Published September 21, 2010
A group of U.S. Senators have introduced legislation to crack down on online piracy that is designed to cut off cash flow to the perpetrators; whether they are located in the USA or overseas.
The Combating Online Infringement and Counterfeits Act will give the Department of Justice additional tools to trace and shutter web sites that provide access to downloads of copyrighted content and counterfeit products.
The Act would give the U.S Department of Justice to file an "in rem" civil action against a domain name, and seek a preliminary order from the court that the domain name is being used to traffic infringing material. An "in rem" action is one directed towards a specific piece of property, such as a domain name.
While these sites are often foreign-owned and operated, if the is site hosted outside the United States, the legislation would give the U.S attorney general power to serve the court order on other accessible third parties providing services for the site, such as domain name registrars, web hosts, payment processors, and online ad network providers - in effect "starving out" the operators of such a site.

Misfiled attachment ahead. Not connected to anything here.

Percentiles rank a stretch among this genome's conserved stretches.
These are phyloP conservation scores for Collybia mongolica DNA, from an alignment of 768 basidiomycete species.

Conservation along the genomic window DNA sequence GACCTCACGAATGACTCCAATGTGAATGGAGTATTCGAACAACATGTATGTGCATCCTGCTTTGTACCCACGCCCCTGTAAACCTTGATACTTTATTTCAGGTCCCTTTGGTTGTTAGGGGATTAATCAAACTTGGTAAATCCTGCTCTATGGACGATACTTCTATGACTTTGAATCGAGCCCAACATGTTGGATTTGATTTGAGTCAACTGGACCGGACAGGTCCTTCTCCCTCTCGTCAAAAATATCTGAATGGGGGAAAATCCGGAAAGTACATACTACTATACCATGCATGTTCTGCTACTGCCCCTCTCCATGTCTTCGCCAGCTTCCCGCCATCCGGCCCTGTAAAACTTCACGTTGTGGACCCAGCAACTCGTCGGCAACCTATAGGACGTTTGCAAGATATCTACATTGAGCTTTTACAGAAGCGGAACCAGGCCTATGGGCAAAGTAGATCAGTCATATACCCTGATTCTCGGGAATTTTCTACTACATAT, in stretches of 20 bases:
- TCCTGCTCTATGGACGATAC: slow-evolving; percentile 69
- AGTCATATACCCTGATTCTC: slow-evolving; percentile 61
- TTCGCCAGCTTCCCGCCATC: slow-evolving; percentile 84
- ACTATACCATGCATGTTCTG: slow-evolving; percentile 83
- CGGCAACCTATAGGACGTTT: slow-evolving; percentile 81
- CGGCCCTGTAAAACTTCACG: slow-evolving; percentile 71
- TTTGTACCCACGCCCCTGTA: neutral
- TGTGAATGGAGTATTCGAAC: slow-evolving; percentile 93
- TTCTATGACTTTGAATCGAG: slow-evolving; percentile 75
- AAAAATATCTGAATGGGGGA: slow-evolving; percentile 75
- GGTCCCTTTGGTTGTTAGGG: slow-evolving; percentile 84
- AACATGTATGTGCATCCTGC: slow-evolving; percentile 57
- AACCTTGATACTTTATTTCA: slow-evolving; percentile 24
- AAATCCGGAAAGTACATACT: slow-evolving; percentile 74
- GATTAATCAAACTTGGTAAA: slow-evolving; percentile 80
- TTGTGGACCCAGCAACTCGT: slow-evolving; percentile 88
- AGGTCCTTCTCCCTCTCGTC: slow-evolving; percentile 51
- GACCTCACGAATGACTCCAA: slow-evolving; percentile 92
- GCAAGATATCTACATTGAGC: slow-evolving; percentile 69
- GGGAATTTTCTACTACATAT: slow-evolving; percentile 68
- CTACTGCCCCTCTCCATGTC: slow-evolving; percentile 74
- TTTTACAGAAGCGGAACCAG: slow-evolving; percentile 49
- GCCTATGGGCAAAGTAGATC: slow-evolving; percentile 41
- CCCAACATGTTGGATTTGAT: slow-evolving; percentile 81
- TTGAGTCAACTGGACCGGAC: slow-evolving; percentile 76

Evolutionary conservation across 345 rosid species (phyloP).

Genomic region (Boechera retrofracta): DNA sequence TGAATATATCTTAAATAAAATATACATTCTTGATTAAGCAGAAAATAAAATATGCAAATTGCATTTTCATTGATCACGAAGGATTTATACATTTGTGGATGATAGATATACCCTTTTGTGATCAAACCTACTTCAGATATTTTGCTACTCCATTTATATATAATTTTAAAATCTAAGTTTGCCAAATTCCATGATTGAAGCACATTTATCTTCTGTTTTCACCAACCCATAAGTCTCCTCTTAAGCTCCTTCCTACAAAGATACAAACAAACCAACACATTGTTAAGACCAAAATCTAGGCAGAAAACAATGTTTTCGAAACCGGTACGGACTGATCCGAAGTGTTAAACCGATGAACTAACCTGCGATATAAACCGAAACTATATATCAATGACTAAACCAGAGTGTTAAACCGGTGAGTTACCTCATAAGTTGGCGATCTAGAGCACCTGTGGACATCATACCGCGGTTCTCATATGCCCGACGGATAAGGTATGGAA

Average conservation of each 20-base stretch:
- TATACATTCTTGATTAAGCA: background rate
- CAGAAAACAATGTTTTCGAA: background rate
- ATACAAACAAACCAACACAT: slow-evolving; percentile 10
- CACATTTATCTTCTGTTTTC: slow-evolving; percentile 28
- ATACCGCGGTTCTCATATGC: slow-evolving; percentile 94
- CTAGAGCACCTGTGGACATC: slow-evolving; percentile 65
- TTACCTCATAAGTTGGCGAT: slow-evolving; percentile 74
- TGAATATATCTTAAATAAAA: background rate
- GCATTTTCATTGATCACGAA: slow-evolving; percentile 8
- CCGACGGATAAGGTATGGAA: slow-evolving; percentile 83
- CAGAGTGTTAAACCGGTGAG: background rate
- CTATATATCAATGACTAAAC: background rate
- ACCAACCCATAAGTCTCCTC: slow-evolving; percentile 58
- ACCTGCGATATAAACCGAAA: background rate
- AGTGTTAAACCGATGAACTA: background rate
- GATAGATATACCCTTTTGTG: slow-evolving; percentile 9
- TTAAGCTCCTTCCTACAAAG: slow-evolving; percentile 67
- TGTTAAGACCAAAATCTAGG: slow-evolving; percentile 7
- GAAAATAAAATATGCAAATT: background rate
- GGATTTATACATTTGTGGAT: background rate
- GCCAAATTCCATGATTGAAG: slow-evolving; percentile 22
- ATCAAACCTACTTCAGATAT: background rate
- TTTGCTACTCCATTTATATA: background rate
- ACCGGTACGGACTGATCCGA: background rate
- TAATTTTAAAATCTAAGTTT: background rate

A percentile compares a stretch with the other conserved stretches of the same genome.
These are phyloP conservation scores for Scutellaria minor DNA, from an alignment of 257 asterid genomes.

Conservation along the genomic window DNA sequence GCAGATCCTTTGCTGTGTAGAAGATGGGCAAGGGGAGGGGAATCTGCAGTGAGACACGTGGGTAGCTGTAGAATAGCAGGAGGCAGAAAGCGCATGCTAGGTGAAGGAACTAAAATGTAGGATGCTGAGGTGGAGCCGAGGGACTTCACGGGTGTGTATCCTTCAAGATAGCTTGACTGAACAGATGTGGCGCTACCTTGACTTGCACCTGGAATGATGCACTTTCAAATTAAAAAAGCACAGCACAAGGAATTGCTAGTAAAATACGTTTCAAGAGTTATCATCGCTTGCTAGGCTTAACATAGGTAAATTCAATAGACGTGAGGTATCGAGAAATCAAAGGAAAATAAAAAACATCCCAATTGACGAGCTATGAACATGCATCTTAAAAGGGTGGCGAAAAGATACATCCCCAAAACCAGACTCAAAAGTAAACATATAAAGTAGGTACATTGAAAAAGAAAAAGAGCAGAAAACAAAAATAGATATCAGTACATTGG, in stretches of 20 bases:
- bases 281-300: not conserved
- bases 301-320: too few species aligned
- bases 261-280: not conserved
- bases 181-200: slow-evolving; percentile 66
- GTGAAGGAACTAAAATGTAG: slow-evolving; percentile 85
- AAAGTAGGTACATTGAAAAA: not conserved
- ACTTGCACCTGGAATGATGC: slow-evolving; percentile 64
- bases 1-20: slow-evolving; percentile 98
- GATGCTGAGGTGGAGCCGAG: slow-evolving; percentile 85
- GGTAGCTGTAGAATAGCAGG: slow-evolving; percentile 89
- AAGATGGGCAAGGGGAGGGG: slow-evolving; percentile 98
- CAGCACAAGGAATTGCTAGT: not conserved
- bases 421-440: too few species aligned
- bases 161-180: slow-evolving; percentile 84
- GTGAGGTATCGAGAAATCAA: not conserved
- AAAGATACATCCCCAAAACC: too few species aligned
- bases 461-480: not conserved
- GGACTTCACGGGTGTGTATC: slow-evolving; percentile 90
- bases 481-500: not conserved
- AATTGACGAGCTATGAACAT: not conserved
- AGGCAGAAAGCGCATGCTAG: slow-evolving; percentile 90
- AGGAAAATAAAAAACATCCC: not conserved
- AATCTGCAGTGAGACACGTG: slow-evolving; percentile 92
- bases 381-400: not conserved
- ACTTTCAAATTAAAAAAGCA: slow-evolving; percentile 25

Sponsors of the Bill says it will also include safeguards against abuse by permitting only the Justice Department to start an action, and by providing a federal court the final word as to whether a particular site would be cut off from supportive services.
The Combating Online Infringement and Counterfeits Act will be added to the Judiciary Committee's agenda for a business meeting scheduled for Thursday, Sept. 23.
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